Landschaftspark-Duisburg-Nord, GermanyMay 7 in Germany ⋅ ☀️ 12 °C
Age worn industrial infrastructure dominates the skyline. Rusted railway tracks lie disused infront of us, small shrubs growing between their sleepers. A utilitarian network of latticed metal transport and loading frames tower tens of metres above our chosen spot in a large gravel car park.
We left Belgium this afternoon, made our way through The Netherlands and arrived at Landschaftspark (landscape park) in the Ruhr valley, Germany's industrial heartland. The park was created on the site of an old iron works, leaving the vast majority of machinery and buildings intact. The public has free access and the hundreds of cars here show how much it is appreciated.
After a cuppa we began our exploration, heading first towards a viewpoint atop a mound at the northern end of the site. Older teenagers hung around in goups of 5 or 6 with their 'boy racer' cars and old black BMWs, bass beats blasting from the stereo systems. A corrugated roof covered rows of concrete walls, providing a wonderful canvas for graffiti artists. The hard sand skate and bmx track beside it meant it was a popular hangout for younger teenagers, but later a large mixed age group came with equipment to use the climbing wall here.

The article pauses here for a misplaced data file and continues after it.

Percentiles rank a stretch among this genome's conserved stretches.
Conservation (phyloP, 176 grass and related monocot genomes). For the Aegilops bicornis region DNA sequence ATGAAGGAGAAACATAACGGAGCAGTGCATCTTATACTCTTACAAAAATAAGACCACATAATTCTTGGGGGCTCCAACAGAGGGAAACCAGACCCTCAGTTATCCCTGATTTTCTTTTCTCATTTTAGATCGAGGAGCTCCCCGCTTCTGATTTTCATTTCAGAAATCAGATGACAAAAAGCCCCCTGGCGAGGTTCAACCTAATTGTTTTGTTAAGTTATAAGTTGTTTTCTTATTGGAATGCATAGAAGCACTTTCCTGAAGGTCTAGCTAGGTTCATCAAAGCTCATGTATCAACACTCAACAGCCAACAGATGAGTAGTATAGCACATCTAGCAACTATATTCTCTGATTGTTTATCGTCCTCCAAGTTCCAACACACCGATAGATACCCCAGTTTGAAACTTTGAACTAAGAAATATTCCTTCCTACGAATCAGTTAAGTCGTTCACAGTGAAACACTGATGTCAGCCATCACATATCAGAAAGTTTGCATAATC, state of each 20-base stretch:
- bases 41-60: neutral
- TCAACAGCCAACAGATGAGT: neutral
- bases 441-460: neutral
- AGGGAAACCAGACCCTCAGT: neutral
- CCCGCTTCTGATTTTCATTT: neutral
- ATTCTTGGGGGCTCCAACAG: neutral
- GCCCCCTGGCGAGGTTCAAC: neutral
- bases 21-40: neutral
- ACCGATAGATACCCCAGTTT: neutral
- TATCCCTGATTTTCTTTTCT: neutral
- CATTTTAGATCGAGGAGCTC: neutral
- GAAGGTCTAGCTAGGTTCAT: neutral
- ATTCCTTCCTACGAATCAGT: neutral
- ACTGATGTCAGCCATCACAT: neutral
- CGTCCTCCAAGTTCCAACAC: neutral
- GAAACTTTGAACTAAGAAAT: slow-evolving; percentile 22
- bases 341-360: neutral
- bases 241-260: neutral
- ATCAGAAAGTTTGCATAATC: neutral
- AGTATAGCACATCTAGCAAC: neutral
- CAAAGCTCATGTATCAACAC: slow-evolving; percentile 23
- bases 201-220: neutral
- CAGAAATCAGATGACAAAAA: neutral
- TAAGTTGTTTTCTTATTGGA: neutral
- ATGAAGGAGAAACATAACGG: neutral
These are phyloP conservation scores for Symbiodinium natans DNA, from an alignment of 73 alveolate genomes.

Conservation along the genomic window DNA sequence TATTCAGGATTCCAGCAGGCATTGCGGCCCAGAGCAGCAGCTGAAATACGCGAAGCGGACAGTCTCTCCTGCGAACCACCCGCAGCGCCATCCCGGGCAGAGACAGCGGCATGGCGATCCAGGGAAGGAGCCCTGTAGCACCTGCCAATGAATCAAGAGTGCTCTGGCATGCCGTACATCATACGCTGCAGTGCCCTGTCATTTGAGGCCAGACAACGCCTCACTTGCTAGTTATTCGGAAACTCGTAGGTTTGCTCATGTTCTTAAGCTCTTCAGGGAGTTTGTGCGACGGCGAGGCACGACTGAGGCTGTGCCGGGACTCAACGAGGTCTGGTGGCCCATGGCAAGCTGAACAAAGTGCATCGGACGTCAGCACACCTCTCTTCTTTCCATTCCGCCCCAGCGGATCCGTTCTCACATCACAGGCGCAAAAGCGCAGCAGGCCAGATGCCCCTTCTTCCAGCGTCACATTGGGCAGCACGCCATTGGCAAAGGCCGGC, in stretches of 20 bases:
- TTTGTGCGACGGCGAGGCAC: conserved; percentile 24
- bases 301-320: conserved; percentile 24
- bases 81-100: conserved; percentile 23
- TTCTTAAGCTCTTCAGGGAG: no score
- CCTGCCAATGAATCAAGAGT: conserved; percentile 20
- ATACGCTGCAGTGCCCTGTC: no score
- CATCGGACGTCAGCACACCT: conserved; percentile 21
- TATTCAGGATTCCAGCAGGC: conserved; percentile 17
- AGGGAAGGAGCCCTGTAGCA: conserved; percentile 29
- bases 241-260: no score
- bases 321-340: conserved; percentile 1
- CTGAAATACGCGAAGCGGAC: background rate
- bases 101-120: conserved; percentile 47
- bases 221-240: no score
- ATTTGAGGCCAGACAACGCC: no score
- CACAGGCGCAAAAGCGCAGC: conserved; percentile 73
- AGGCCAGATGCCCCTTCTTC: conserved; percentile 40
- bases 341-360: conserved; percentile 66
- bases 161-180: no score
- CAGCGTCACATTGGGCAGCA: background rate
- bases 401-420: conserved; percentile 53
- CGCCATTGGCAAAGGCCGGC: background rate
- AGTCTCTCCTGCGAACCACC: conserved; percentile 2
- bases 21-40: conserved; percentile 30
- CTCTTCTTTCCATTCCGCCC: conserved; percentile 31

Crossing back over the vast parking area we headed to the south end of the park where the main infrastructure lay. Several large warehouses here are venues for performances, art exhibitions and events (we were disappointed to miss the upcoming street food festival)! What really drew our eyes though were the enormous metal furnaces and brick towers. We hadn't researched the park before arriving so we were in awe that these structures had been left open to the public. Wandering towards a marked viewpoint, we felt a thrill of excitement when we realised there was a staircase leading up the side of Blast Furnace 5. When we began climbing we didn't realise quite how far it reached, but countless steps later we were standing 70m up on a viewing platform, surveying the other furnaces, coal bunkers and chimneys from a completely different perspective. The climb allowed you to get up close and personal with the rusted steel shell of the furnace and information boards described the purposes of various pipes and hoppers, but we didn't linger at these, preferring to look around with wonder and imagine what it must have been like when the plant was fully operational. Will used to work in a foundry, so has some idea of how hot, noisy and dangerous it would have been.
The Landschaftspark had so much to offer, there were wild meadows, gardens inside old bunkers and each weekend sees a lightshow illuminating the loading bridges, buildings, chimneys and furnaces. There was even a motorhome service point! We'd definitely choose to stay at this unique and intriguing site again, but we'd arrived late in the afternoon and our heads felt full from taking in the scale of it all and the following day we felt the need to travel a little further towards Lithuania.Read more